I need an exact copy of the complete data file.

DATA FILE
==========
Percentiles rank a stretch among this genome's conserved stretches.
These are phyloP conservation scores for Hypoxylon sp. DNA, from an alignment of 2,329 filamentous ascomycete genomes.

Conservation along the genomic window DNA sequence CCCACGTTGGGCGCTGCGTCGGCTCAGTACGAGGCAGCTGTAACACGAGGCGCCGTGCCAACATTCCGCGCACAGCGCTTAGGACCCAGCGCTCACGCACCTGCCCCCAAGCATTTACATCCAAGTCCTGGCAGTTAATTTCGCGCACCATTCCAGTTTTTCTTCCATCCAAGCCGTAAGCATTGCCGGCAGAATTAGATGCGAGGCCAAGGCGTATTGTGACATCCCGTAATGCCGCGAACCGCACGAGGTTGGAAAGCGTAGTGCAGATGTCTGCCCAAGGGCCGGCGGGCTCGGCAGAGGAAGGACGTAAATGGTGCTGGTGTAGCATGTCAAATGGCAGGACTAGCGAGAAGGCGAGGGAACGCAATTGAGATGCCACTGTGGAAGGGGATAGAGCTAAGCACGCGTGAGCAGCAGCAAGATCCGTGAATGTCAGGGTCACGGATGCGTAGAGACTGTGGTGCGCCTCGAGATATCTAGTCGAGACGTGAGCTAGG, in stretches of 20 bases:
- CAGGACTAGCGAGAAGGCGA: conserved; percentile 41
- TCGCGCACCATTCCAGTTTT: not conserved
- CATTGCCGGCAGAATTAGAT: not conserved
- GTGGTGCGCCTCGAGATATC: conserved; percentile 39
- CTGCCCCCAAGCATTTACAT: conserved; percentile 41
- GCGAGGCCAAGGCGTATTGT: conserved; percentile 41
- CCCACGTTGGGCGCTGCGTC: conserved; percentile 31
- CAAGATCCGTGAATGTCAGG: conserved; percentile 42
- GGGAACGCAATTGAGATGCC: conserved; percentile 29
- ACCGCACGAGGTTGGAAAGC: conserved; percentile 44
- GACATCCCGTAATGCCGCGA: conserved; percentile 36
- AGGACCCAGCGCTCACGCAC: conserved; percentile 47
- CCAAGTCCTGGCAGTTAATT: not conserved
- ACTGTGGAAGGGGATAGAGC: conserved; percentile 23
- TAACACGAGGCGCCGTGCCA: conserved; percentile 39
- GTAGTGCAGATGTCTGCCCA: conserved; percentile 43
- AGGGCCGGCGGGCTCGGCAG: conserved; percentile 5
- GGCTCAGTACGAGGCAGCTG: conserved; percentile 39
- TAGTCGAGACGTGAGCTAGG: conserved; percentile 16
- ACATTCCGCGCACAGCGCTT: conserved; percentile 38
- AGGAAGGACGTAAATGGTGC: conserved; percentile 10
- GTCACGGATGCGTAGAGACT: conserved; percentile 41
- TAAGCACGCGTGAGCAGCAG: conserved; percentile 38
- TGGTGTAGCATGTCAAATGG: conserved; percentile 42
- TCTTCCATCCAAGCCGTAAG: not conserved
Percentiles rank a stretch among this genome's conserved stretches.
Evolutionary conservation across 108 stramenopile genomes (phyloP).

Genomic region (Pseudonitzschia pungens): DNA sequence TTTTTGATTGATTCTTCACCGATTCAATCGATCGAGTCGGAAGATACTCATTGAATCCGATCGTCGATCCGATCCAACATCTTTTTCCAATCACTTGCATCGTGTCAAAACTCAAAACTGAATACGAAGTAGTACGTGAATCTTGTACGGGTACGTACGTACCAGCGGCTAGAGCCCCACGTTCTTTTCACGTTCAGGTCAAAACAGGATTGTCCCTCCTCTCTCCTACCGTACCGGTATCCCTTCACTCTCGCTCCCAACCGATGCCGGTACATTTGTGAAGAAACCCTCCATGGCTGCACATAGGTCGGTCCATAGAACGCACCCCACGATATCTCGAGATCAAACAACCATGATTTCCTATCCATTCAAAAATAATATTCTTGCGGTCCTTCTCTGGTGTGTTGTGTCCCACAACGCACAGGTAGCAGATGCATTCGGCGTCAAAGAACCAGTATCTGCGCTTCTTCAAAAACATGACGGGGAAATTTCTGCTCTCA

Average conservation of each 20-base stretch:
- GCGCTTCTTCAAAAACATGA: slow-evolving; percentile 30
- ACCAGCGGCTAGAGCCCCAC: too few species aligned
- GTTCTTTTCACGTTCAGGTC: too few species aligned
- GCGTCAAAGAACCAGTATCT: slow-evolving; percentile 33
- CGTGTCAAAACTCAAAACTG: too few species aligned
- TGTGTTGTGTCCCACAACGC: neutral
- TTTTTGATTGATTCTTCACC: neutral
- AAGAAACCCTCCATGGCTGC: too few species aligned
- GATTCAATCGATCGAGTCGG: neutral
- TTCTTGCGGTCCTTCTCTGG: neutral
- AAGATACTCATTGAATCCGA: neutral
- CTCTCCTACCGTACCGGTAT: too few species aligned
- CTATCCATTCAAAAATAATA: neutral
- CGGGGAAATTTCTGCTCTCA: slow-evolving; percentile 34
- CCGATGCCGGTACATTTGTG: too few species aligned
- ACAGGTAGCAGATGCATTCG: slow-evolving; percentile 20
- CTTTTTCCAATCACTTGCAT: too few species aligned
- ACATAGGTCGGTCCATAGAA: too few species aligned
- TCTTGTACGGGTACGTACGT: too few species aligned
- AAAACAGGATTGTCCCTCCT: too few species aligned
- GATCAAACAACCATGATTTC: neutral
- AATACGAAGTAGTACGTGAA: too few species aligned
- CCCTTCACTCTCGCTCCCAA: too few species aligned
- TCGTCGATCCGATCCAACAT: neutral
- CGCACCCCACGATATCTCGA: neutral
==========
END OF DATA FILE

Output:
Percentiles rank a stretch among this genome's conserved stretches.
These are phyloP conservation scores for Hypoxylon sp. DNA, from an alignment of 2,329 filamentous ascomycete genomes.

Conservation along the genomic window DNA sequence CCCACGTTGGGCGCTGCGTCGGCTCAGTACGAGGCAGCTGTAACACGAGGCGCCGTGCCAACATTCCGCGCACAGCGCTTAGGACCCAGCGCTCACGCACCTGCCCCCAAGCATTTACATCCAAGTCCTGGCAGTTAATTTCGCGCACCATTCCAGTTTTTCTTCCATCCAAGCCGTAAGCATTGCCGGCAGAATTAGATGCGAGGCCAAGGCGTATTGTGACATCCCGTAATGCCGCGAACCGCACGAGGTTGGAAAGCGTAGTGCAGATGTCTGCCCAAGGGCCGGCGGGCTCGGCAGAGGAAGGACGTAAATGGTGCTGGTGTAGCATGTCAAATGGCAGGACTAGCGAGAAGGCGAGGGAACGCAATTGAGATGCCACTGTGGAAGGGGATAGAGCTAAGCACGCGTGAGCAGCAGCAAGATCCGTGAATGTCAGGGTCACGGATGCGTAGAGACTGTGGTGCGCCTCGAGATATCTAGTCGAGACGTGAGCTAGG, in stretches of 20 bases:
- CAGGACTAGCGAGAAGGCGA: conserved; percentile 41
- TCGCGCACCATTCCAGTTTT: not conserved
- CATTGCCGGCAGAATTAGAT: not conserved
- GTGGTGCGCCTCGAGATATC: conserved; percentile 39
- CTGCCCCCAAGCATTTACAT: conserved; percentile 41
- GCGAGGCCAAGGCGTATTGT: conserved; percentile 41
- CCCACGTTGGGCGCTGCGTC: conserved; percentile 31
- CAAGATCCGTGAATGTCAGG: conserved; percentile 42
- GGGAACGCAATTGAGATGCC: conserved; percentile 29
- ACCGCACGAGGTTGGAAAGC: conserved; percentile 44
- GACATCCCGTAATGCCGCGA: conserved; percentile 36
- AGGACCCAGCGCTCACGCAC: conserved; percentile 47
- CCAAGTCCTGGCAGTTAATT: not conserved
- ACTGTGGAAGGGGATAGAGC: conserved; percentile 23
- TAACACGAGGCGCCGTGCCA: conserved; percentile 39
- GTAGTGCAGATGTCTGCCCA: conserved; percentile 43
- AGGGCCGGCGGGCTCGGCAG: conserved; percentile 5
- GGCTCAGTACGAGGCAGCTG: conserved; percentile 39
- TAGTCGAGACGTGAGCTAGG: conserved; percentile 16
- ACATTCCGCGCACAGCGCTT: conserved; percentile 38
- AGGAAGGACGTAAATGGTGC: conserved; percentile 10
- GTCACGGATGCGTAGAGACT: conserved; percentile 41
- TAAGCACGCGTGAGCAGCAG: conserved; percentile 38
- TGGTGTAGCATGTCAAATGG: conserved; percentile 42
- TCTTCCATCCAAGCCGTAAG: not conserved
Percentiles rank a stretch among this genome's conserved stretches.
Evolutionary conservation across 108 stramenopile genomes (phyloP).

Genomic region (Pseudonitzschia pungens): DNA sequence TTTTTGATTGATTCTTCACCGATTCAATCGATCGAGTCGGAAGATACTCATTGAATCCGATCGTCGATCCGATCCAACATCTTTTTCCAATCACTTGCATCGTGTCAAAACTCAAAACTGAATACGAAGTAGTACGTGAATCTTGTACGGGTACGTACGTACCAGCGGCTAGAGCCCCACGTTCTTTTCACGTTCAGGTCAAAACAGGATTGTCCCTCCTCTCTCCTACCGTACCGGTATCCCTTCACTCTCGCTCCCAACCGATGCCGGTACATTTGTGAAGAAACCCTCCATGGCTGCACATAGGTCGGTCCATAGAACGCACCCCACGATATCTCGAGATCAAACAACCATGATTTCCTATCCATTCAAAAATAATATTCTTGCGGTCCTTCTCTGGTGTGTTGTGTCCCACAACGCACAGGTAGCAGATGCATTCGGCGTCAAAGAACCAGTATCTGCGCTTCTTCAAAAACATGACGGGGAAATTTCTGCTCTCA

Average conservation of each 20-base stretch:
- GCGCTTCTTCAAAAACATGA: slow-evolving; percentile 30
- ACCAGCGGCTAGAGCCCCAC: too few species aligned
- GTTCTTTTCACGTTCAGGTC: too few species aligned
- GCGTCAAAGAACCAGTATCT: slow-evolving; percentile 33
- CGTGTCAAAACTCAAAACTG: too few species aligned
- TGTGTTGTGTCCCACAACGC: neutral
- TTTTTGATTGATTCTTCACC: neutral
- AAGAAACCCTCCATGGCTGC: too few species aligned
- GATTCAATCGATCGAGTCGG: neutral
- TTCTTGCGGTCCTTCTCTGG: neutral
- AAGATACTCATTGAATCCGA: neutral
- CTCTCCTACCGTACCGGTAT: too few species aligned
- CTATCCATTCAAAAATAATA: neutral
- CGGGGAAATTTCTGCTCTCA: slow-evolving; percentile 34
- CCGATGCCGGTACATTTGTG: too few species aligned
- ACAGGTAGCAGATGCATTCG: slow-evolving; percentile 20
- CTTTTTCCAATCACTTGCAT: too few species aligned
- ACATAGGTCGGTCCATAGAA: too few species aligned
- TCTTGTACGGGTACGTACGT: too few species aligned
- AAAACAGGATTGTCCCTCCT: too few species aligned
- GATCAAACAACCATGATTTC: neutral
- AATACGAAGTAGTACGTGAA: too few species aligned
- CCCTTCACTCTCGCTCCCAA: too few species aligned
- TCGTCGATCCGATCCAACAT: neutral
- CGCACCCCACGATATCTCGA: neutral